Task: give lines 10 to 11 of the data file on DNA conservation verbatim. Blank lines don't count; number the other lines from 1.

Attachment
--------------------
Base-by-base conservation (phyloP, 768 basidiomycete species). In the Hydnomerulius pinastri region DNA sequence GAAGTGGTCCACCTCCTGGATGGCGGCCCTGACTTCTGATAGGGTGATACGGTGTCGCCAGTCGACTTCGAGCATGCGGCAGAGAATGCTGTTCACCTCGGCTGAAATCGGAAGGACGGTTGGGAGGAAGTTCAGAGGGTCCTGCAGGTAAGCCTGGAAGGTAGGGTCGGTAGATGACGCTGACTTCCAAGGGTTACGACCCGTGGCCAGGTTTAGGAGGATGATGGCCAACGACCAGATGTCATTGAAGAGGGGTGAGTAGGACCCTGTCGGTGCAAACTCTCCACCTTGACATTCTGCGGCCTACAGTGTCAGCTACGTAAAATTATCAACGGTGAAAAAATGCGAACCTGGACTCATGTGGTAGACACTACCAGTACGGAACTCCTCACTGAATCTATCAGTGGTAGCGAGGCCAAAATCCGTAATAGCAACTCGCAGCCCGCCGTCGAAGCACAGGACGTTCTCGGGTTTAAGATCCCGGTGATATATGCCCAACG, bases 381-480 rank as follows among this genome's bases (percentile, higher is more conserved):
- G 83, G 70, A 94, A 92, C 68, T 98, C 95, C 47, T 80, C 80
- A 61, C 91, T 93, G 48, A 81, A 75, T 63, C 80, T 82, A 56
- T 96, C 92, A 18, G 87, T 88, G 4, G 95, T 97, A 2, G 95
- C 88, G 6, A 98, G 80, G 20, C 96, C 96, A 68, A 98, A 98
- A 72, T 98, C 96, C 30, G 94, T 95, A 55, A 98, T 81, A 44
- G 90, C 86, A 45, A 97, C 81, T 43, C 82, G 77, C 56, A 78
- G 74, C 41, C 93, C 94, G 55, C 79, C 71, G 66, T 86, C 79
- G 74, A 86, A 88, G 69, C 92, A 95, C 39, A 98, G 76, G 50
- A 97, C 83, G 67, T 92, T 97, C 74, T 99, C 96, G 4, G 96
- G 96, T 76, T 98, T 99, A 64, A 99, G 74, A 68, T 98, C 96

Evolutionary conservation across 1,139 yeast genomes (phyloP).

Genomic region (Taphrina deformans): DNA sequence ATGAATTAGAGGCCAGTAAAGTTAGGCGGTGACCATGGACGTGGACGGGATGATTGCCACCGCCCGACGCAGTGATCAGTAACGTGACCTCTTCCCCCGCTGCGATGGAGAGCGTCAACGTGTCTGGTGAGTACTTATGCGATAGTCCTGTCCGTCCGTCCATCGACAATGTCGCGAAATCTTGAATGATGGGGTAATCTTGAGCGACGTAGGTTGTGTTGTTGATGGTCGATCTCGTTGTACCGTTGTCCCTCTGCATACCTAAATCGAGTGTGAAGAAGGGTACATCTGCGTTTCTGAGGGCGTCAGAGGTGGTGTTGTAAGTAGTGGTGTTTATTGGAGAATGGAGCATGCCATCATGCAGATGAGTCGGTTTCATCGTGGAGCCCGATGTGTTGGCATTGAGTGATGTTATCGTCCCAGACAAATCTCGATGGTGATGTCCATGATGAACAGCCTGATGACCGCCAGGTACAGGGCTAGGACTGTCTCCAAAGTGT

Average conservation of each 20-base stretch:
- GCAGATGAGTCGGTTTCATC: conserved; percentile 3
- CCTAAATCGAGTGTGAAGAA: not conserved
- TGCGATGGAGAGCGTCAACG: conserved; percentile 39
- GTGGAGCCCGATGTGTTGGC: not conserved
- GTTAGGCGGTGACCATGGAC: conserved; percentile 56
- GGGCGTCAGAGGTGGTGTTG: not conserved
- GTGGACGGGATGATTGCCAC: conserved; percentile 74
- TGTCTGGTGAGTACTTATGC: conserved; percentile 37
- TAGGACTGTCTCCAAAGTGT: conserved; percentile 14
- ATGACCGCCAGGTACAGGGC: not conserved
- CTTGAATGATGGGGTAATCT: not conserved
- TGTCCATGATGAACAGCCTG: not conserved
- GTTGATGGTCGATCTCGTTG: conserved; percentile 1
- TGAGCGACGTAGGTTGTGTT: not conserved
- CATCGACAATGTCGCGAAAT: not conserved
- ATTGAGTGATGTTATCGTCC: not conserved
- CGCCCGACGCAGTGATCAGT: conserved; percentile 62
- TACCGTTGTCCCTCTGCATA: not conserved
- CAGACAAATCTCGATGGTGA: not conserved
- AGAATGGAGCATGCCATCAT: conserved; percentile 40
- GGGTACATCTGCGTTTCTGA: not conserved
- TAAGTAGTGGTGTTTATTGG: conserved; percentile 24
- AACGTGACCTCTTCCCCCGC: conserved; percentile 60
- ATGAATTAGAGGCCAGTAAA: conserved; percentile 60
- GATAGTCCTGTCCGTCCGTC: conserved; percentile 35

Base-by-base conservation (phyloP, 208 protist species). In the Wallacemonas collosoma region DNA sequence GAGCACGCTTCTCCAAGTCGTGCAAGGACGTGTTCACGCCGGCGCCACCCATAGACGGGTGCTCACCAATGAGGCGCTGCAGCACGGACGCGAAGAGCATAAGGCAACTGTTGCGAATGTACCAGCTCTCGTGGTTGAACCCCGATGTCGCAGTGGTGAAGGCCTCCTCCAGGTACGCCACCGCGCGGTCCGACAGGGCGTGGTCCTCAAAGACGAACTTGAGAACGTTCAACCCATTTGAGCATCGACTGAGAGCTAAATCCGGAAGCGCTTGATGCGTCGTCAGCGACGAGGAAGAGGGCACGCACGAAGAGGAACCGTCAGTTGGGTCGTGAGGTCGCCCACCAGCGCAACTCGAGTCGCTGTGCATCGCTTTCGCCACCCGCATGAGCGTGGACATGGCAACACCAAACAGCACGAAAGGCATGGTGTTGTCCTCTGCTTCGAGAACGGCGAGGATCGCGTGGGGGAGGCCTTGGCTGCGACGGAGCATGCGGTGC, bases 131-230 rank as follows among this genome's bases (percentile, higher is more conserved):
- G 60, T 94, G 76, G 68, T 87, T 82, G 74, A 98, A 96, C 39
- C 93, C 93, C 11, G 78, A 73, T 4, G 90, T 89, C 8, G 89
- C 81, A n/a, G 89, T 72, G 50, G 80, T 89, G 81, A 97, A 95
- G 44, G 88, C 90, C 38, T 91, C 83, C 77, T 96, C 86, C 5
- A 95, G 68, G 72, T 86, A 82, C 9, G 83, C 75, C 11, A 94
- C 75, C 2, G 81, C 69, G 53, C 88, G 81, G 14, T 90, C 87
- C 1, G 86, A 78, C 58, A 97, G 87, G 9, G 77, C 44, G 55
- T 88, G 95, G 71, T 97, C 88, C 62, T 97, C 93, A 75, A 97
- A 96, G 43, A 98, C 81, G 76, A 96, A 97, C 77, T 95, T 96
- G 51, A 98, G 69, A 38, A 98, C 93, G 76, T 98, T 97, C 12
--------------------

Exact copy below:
- A 97, C 83, G 67, T 92, T 97, C 74, T 99, C 96, G 4, G 96
- G 96, T 76, T 98, T 99, A 64, A 99, G 74, A 68, T 98, C 96